By Stephanie Barrouillet
Fifteen years ago when I started working in publishing for Walker Books in London, the publishing world was primarily focused on the UK and the US picture book markets. Whilst it is still largely the case today, the industry is slowly changing and accepting more non-English publishers who promote their local authors and illustrators and sell rights successfully.
Being born and raised in France, I have followed closely the rise of French children’s books internationally with artists such as Hervé Tullet at the forefront. I only have one word—Chapeau! We also saw recently the success of Mapy by Aleksandra and Daniel Mizielińscy from Poland and other high-quality picture books are emerging from all parts of the world.
Rather than isolated sales due to a sudden interest in French or Polish books, the success of these books illustrates a growing awareness of the wealth of foreign picture books available. Walking down the aisles in Bologna and Frankfurt, you’ll see new publishers exhibiting and presenting their own lists every year. I recently attended the Beijing Book Fair, and the international presence was noticeable with an Italian, a German, a French and a Nordic collective stand, among others. Turkey also had a strong presence as the guest of honor country.
It is also important to acknowledge the significant role of translation grants, book publishers’ associations, the BOP (Bologna Prize for the Best Children’s Publishers of the year) with a focus on geographical areas, and the Frankfurt Fellowship Program, which has brought together 16 children’s book professionals from around the world this year. All these initiatives and organizations—and there are more—facilitate dialogue and exchange leading to the globalization of selling rights.
A New Breed of Foreign Rights Professionals
With the expansion and globalization of selling rights, a growing demand for foreign rights expertise is starting to surface and, as a result, a new breed of foreign rights professionals is emerging. These foreign rights professionals have, for the most part, worked for publishing houses for many years and have gathered a deep and well-rounded understanding of international markets and sales. At some point in their career, they decided to become independent and specialize more in their field. They are looking to represent publishers from growing markets that want to sell rights and are eager to expand.
Of course, the stakes are high as being a forward-thinker and promoting difference is not an easy path, but at the same time, it is exciting and extremely rewarding to see, for example, a Hebrew picture book translated into Afrikaans or Japanese!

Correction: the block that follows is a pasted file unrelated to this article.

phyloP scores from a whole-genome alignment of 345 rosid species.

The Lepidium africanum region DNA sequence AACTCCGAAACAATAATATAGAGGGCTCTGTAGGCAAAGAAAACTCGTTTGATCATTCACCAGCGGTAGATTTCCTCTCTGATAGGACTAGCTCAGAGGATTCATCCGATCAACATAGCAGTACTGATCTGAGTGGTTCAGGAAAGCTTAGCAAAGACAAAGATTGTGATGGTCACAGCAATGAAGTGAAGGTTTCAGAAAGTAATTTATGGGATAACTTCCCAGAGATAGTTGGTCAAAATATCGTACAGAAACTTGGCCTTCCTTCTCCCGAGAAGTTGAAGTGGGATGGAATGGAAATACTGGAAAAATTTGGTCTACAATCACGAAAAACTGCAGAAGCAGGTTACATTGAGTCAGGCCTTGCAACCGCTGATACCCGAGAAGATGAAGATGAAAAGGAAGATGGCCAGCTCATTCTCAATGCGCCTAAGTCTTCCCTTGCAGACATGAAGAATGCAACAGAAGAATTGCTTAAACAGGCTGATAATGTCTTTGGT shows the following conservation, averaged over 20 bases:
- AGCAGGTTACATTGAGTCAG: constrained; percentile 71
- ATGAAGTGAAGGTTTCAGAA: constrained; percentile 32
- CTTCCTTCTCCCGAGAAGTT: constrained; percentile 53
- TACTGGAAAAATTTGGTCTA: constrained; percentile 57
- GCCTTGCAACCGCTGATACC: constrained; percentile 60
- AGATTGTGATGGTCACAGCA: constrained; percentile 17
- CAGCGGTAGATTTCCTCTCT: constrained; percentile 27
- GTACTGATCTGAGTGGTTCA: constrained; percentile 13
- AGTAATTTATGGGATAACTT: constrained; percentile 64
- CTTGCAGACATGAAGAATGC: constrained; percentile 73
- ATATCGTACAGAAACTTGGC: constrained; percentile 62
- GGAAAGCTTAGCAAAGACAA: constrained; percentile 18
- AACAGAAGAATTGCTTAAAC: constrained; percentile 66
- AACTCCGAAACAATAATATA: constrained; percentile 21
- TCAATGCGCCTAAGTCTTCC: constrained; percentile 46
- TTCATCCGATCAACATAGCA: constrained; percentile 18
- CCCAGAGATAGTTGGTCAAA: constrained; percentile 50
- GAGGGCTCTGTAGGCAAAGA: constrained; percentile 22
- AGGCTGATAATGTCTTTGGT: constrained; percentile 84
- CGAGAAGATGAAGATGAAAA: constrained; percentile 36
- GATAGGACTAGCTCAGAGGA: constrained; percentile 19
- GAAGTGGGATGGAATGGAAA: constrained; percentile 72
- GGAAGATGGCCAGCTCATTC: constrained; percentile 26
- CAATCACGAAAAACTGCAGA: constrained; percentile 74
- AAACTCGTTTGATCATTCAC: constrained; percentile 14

The role of these foreign rights professionals differs from foreign rights managers, who tend to have legal, financial, production and marketing support. In most cases, they act as agents, consultants (advising on new titles and new trends), marketers (advertising through newsletters and other platforms), spokespeople (attending fairs and participating in seminars), team members, and more. In other words their role is extensive, multi-layered and tailored to publishers’ needs. They are working with untapped markets and often with authors and illustrators who have never been published abroad.
An Opportunity for International Publishers
For the publishers who want to maximize their chances of entering the rights scene successfully, working with an independent and experienced foreign rights professional is an attractive business model. It involves low risk and investment against a high level of service, including guaranteed exposure and long-term results. When I started to represent Kinneret Publishing in 2011, little was known internationally about Hebrew children’s books. Three years later, some of their most celebrated artists such as Paul Kor can be found on bookshelves around the world . . . and this is just the beginning.
The children’s book publishing industry is constantly evolving and gradually opening up to non-English markets. At the same time an increasing number of international publishers are looking to rights sales as an opportunity to expand. The new breed of foreign rights professionals can lead and work with these new publishers to achieve their goals.
Stephanie Barrouillet founded her own foreign rights agency in May 2014 with the goal of helping independent children’s books publishers from around the world to promote their lists. She lives in Tel Aviv and represents Editorial Kókinos, Editions les P’tits Bérets, and Kinneret Publishing. Her focus is on high-quality illustrated children’s books.